Patrick and I were in a conversation this morning and he said something brilliant. Which isn’t unusual by any means, but this one was especially brilliant because he articulated in 15 seconds what many consultants and freelancers spend significantly more time trying to figure out. (He’s been on a roll lately). We were talking about his reluctance to dive into technical consulting and he said, I think I realized what my hestiation centers around and it’s that I need to make sure I’m asking the right question. Rather than asking, “What can I do for you?” which was my first thought, I need to be asking, “What can I provide you?”
The difference is subtle, but you know I’m all about the subtleties of language. And he has a clear point.
The subtle difference between “What can I do for you?” and “What can I provide you?”
Asking “what can I do for you” leaves room for the person you’re helping to define what they need. In Patrick’s case, the people he’ll be helping won’t necessarily know what they need. They know the problem–to an extent–and they know something needs to be fixed. They don’t necessarily know how, that’s Patrick’s job. Asking “what can I do for you” implies that the value of the service is the doing itself. In many consulting scenarios, this approach won’t lead to the desired results.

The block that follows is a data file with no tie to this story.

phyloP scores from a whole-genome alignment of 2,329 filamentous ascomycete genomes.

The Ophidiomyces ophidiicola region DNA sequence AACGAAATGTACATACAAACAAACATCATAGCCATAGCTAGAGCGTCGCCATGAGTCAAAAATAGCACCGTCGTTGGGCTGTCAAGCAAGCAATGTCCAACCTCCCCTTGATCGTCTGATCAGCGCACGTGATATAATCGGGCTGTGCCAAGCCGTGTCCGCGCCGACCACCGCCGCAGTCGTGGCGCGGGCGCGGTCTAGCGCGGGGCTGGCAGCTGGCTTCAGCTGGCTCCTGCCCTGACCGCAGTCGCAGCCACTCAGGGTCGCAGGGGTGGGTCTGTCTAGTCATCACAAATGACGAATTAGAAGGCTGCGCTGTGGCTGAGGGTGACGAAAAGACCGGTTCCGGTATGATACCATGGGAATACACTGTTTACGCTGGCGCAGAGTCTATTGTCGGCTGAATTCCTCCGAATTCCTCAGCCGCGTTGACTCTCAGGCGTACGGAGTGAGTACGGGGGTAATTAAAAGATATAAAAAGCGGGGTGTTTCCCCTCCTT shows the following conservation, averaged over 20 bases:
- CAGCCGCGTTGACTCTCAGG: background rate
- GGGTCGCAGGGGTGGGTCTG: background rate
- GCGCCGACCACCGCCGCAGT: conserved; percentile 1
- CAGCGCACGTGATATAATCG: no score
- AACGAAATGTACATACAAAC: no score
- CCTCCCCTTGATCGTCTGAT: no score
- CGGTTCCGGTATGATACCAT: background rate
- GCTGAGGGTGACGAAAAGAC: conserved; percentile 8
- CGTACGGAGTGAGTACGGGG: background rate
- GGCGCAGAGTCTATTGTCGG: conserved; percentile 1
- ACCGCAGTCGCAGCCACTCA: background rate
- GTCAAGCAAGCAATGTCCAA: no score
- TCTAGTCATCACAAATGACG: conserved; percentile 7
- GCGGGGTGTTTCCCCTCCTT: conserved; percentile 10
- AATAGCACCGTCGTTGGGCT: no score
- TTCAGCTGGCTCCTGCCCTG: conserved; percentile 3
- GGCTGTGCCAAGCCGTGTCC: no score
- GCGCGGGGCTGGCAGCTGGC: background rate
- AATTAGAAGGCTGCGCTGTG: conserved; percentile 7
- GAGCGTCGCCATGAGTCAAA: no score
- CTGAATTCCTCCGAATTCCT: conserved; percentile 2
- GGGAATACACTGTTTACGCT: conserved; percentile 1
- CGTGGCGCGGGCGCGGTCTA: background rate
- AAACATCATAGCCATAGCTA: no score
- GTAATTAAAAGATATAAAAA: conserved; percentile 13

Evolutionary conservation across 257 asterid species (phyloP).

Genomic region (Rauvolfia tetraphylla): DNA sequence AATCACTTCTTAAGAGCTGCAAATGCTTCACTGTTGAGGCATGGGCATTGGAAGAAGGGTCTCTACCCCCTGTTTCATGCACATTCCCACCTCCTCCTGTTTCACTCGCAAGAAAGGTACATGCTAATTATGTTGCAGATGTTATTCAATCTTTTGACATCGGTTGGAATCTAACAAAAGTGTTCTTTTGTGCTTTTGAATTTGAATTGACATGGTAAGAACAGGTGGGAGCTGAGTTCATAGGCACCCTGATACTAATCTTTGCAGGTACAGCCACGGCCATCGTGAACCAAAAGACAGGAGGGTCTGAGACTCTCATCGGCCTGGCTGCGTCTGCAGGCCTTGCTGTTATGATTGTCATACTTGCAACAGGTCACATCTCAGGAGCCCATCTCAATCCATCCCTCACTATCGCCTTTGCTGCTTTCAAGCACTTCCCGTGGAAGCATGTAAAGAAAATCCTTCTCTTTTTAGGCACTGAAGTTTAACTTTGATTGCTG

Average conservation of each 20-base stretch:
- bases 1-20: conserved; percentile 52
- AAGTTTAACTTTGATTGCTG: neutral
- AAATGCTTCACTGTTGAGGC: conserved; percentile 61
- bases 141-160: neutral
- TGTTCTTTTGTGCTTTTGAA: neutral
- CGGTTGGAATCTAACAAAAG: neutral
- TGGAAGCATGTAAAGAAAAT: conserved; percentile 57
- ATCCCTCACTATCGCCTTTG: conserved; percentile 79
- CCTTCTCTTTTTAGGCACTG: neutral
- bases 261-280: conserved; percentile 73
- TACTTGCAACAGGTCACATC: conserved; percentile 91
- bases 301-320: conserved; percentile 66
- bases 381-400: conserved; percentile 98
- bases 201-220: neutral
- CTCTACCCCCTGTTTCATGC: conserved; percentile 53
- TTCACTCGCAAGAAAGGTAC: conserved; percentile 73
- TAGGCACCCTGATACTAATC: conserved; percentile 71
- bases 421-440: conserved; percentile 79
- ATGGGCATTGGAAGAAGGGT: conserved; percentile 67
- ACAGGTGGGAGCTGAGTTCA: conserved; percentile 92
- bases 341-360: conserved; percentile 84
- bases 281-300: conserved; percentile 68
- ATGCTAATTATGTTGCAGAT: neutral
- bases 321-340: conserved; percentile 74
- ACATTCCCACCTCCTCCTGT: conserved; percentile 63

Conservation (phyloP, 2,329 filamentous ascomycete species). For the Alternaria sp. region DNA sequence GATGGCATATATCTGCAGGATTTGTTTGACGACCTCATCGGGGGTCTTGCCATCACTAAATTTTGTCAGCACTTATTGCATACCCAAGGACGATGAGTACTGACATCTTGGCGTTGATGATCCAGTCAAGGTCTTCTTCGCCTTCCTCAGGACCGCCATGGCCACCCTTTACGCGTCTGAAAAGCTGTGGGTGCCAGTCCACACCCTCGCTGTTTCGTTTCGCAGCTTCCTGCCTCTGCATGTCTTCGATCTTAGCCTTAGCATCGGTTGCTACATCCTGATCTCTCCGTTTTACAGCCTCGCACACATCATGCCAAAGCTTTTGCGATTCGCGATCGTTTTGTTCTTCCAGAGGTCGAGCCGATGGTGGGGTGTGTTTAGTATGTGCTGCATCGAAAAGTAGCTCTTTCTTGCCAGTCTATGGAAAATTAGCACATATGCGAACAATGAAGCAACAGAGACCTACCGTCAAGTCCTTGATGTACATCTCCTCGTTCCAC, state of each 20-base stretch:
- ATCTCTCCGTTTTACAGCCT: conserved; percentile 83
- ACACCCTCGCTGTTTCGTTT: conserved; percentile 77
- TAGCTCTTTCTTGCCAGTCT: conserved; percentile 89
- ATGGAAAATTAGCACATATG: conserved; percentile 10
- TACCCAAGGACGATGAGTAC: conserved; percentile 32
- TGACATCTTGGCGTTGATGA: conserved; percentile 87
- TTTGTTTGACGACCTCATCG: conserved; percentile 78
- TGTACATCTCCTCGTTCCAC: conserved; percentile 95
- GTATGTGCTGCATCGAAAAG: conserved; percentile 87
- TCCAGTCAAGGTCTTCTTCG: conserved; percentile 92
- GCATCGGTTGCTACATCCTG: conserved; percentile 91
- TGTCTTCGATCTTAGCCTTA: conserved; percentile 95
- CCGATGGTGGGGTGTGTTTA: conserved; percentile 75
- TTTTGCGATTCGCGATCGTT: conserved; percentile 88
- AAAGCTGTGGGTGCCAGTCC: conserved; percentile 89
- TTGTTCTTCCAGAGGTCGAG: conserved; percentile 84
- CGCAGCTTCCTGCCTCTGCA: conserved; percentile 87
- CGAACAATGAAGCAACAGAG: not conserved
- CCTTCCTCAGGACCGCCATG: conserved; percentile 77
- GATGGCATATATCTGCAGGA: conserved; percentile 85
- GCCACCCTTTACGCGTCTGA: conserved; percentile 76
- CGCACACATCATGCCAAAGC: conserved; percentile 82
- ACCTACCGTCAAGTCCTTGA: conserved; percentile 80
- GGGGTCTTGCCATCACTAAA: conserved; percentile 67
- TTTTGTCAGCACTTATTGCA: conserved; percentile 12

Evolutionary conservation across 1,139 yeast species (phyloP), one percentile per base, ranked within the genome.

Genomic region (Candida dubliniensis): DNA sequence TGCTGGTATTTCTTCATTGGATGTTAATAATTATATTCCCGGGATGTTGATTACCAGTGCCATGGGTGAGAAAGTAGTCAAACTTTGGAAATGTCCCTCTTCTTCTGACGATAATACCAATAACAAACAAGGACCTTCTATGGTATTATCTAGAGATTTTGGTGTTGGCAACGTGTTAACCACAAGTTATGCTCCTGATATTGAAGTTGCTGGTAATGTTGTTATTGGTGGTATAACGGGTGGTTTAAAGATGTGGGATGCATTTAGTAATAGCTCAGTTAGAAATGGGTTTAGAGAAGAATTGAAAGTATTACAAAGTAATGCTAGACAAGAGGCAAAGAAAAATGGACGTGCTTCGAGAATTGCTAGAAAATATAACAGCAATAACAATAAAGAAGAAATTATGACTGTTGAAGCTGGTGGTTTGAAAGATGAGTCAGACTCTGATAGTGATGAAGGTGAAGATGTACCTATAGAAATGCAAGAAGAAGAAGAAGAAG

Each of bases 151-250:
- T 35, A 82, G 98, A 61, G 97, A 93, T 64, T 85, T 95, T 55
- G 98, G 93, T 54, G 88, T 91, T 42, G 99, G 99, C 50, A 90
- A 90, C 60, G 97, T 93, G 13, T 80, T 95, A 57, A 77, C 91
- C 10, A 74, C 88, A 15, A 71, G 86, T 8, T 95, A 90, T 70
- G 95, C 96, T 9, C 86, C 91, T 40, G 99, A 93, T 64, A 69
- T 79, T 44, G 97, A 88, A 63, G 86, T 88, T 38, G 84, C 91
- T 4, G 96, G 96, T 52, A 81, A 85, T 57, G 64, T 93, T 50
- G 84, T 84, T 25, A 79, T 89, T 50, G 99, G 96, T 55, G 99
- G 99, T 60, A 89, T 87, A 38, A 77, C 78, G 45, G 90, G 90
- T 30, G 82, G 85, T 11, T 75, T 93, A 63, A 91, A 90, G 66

Asking “what can I provide you” on the other hand, opens a conversation around problem-solving collaboratively. It also offers a clear distinction between perpetual doing and providing a tangible deliverable solving a business need–something that is the result of strategic architecture and execution.
The question may not be right for every type of consulting work, but for designers, tech consultants, and other creatives alike, the semantics of this can make a difference in your pitches and how you’re expressing your value. Not to mention, it helps set expectations and establish boundaries from the beginning.
Sometimes our biggest battle at biz owners is articulating what we do in a way that feels comfortable to us, changing the questions you’re asking clients can help you share your value and increase your confidence in your services.
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